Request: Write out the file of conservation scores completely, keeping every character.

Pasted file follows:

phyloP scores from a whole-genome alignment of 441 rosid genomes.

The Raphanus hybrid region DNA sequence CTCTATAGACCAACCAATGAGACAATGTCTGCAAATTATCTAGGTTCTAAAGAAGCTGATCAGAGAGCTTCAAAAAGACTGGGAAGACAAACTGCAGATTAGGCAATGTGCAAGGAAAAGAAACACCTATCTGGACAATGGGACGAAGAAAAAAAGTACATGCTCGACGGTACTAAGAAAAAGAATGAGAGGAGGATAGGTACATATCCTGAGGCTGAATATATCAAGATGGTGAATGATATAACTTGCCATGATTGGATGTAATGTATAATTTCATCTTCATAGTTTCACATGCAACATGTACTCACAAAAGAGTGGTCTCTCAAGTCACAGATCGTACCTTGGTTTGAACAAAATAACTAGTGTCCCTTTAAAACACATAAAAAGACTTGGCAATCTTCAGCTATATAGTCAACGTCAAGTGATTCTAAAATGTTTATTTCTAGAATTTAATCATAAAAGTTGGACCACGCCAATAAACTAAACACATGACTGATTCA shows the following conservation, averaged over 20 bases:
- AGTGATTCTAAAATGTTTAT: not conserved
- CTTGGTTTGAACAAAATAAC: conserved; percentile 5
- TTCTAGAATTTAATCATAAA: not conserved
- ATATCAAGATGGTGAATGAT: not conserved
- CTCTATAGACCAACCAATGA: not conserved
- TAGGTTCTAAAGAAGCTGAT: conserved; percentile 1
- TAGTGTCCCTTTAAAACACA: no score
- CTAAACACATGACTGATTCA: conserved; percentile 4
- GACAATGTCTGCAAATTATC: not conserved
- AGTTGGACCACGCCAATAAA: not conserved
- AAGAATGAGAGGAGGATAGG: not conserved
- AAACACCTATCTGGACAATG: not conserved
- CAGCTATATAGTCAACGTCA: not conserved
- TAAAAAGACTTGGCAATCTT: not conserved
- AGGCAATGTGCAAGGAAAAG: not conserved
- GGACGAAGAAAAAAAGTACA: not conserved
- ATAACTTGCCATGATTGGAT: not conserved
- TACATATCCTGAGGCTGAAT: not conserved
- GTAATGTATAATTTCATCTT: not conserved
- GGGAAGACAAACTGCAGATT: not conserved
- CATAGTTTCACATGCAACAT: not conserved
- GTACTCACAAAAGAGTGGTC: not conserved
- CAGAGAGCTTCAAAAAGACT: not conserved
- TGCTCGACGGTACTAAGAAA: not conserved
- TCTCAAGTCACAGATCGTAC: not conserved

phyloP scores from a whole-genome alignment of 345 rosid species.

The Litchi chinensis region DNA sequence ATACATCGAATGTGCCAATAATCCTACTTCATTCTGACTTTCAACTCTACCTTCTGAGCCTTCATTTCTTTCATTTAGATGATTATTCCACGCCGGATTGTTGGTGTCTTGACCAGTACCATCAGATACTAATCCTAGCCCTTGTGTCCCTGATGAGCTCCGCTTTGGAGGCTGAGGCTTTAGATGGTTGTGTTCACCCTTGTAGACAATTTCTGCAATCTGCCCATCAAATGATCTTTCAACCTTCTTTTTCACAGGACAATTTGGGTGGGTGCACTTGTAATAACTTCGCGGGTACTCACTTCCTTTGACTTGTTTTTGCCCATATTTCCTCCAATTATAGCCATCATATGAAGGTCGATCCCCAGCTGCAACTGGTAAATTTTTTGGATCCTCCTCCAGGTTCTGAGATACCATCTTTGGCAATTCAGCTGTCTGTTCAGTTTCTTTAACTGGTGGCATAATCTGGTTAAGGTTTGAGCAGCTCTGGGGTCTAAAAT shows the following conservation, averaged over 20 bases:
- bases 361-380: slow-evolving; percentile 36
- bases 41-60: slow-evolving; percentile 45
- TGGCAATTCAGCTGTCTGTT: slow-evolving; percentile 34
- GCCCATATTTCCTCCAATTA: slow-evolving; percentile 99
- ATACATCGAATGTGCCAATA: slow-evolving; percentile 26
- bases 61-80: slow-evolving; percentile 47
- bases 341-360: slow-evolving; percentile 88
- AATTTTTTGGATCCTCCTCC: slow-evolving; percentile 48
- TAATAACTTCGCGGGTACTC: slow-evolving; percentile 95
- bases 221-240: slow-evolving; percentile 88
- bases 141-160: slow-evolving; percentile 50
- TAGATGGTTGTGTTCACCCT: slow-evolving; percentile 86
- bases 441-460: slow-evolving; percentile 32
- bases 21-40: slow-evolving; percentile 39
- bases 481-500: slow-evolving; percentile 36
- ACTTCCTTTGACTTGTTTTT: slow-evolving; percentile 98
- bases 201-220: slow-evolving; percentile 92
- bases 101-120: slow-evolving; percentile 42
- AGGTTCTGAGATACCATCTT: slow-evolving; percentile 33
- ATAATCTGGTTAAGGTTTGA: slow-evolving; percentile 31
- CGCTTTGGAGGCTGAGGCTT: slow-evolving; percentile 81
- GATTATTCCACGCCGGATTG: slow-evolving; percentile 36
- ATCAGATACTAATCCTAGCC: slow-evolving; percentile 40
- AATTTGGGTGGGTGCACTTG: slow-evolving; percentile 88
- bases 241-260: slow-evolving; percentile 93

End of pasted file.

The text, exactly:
phyloP scores from a whole-genome alignment of 441 rosid genomes.

The Raphanus hybrid region DNA sequence CTCTATAGACCAACCAATGAGACAATGTCTGCAAATTATCTAGGTTCTAAAGAAGCTGATCAGAGAGCTTCAAAAAGACTGGGAAGACAAACTGCAGATTAGGCAATGTGCAAGGAAAAGAAACACCTATCTGGACAATGGGACGAAGAAAAAAAGTACATGCTCGACGGTACTAAGAAAAAGAATGAGAGGAGGATAGGTACATATCCTGAGGCTGAATATATCAAGATGGTGAATGATATAACTTGCCATGATTGGATGTAATGTATAATTTCATCTTCATAGTTTCACATGCAACATGTACTCACAAAAGAGTGGTCTCTCAAGTCACAGATCGTACCTTGGTTTGAACAAAATAACTAGTGTCCCTTTAAAACACATAAAAAGACTTGGCAATCTTCAGCTATATAGTCAACGTCAAGTGATTCTAAAATGTTTATTTCTAGAATTTAATCATAAAAGTTGGACCACGCCAATAAACTAAACACATGACTGATTCA shows the following conservation, averaged over 20 bases:
- AGTGATTCTAAAATGTTTAT: not conserved
- CTTGGTTTGAACAAAATAAC: conserved; percentile 5
- TTCTAGAATTTAATCATAAA: not conserved
- ATATCAAGATGGTGAATGAT: not conserved
- CTCTATAGACCAACCAATGA: not conserved
- TAGGTTCTAAAGAAGCTGAT: conserved; percentile 1
- TAGTGTCCCTTTAAAACACA: no score
- CTAAACACATGACTGATTCA: conserved; percentile 4
- GACAATGTCTGCAAATTATC: not conserved
- AGTTGGACCACGCCAATAAA: not conserved
- AAGAATGAGAGGAGGATAGG: not conserved
- AAACACCTATCTGGACAATG: not conserved
- CAGCTATATAGTCAACGTCA: not conserved
- TAAAAAGACTTGGCAATCTT: not conserved
- AGGCAATGTGCAAGGAAAAG: not conserved
- GGACGAAGAAAAAAAGTACA: not conserved
- ATAACTTGCCATGATTGGAT: not conserved
- TACATATCCTGAGGCTGAAT: not conserved
- GTAATGTATAATTTCATCTT: not conserved
- GGGAAGACAAACTGCAGATT: not conserved
- CATAGTTTCACATGCAACAT: not conserved
- GTACTCACAAAAGAGTGGTC: not conserved
- CAGAGAGCTTCAAAAAGACT: not conserved
- TGCTCGACGGTACTAAGAAA: not conserved
- TCTCAAGTCACAGATCGTAC: not conserved

phyloP scores from a whole-genome alignment of 345 rosid species.

The Litchi chinensis region DNA sequence ATACATCGAATGTGCCAATAATCCTACTTCATTCTGACTTTCAACTCTACCTTCTGAGCCTTCATTTCTTTCATTTAGATGATTATTCCACGCCGGATTGTTGGTGTCTTGACCAGTACCATCAGATACTAATCCTAGCCCTTGTGTCCCTGATGAGCTCCGCTTTGGAGGCTGAGGCTTTAGATGGTTGTGTTCACCCTTGTAGACAATTTCTGCAATCTGCCCATCAAATGATCTTTCAACCTTCTTTTTCACAGGACAATTTGGGTGGGTGCACTTGTAATAACTTCGCGGGTACTCACTTCCTTTGACTTGTTTTTGCCCATATTTCCTCCAATTATAGCCATCATATGAAGGTCGATCCCCAGCTGCAACTGGTAAATTTTTTGGATCCTCCTCCAGGTTCTGAGATACCATCTTTGGCAATTCAGCTGTCTGTTCAGTTTCTTTAACTGGTGGCATAATCTGGTTAAGGTTTGAGCAGCTCTGGGGTCTAAAAT shows the following conservation, averaged over 20 bases:
- bases 361-380: slow-evolving; percentile 36
- bases 41-60: slow-evolving; percentile 45
- TGGCAATTCAGCTGTCTGTT: slow-evolving; percentile 34
- GCCCATATTTCCTCCAATTA: slow-evolving; percentile 99
- ATACATCGAATGTGCCAATA: slow-evolving; percentile 26
- bases 61-80: slow-evolving; percentile 47
- bases 341-360: slow-evolving; percentile 88
- AATTTTTTGGATCCTCCTCC: slow-evolving; percentile 48
- TAATAACTTCGCGGGTACTC: slow-evolving; percentile 95
- bases 221-240: slow-evolving; percentile 88
- bases 141-160: slow-evolving; percentile 50
- TAGATGGTTGTGTTCACCCT: slow-evolving; percentile 86
- bases 441-460: slow-evolving; percentile 32
- bases 21-40: slow-evolving; percentile 39
- bases 481-500: slow-evolving; percentile 36
- ACTTCCTTTGACTTGTTTTT: slow-evolving; percentile 98
- bases 201-220: slow-evolving; percentile 92
- bases 101-120: slow-evolving; percentile 42
- AGGTTCTGAGATACCATCTT: slow-evolving; percentile 33
- ATAATCTGGTTAAGGTTTGA: slow-evolving; percentile 31
- CGCTTTGGAGGCTGAGGCTT: slow-evolving; percentile 81
- GATTATTCCACGCCGGATTG: slow-evolving; percentile 36
- ATCAGATACTAATCCTAGCC: slow-evolving; percentile 40
- AATTTGGGTGGGTGCACTTG: slow-evolving; percentile 88
- bases 241-260: slow-evolving; percentile 93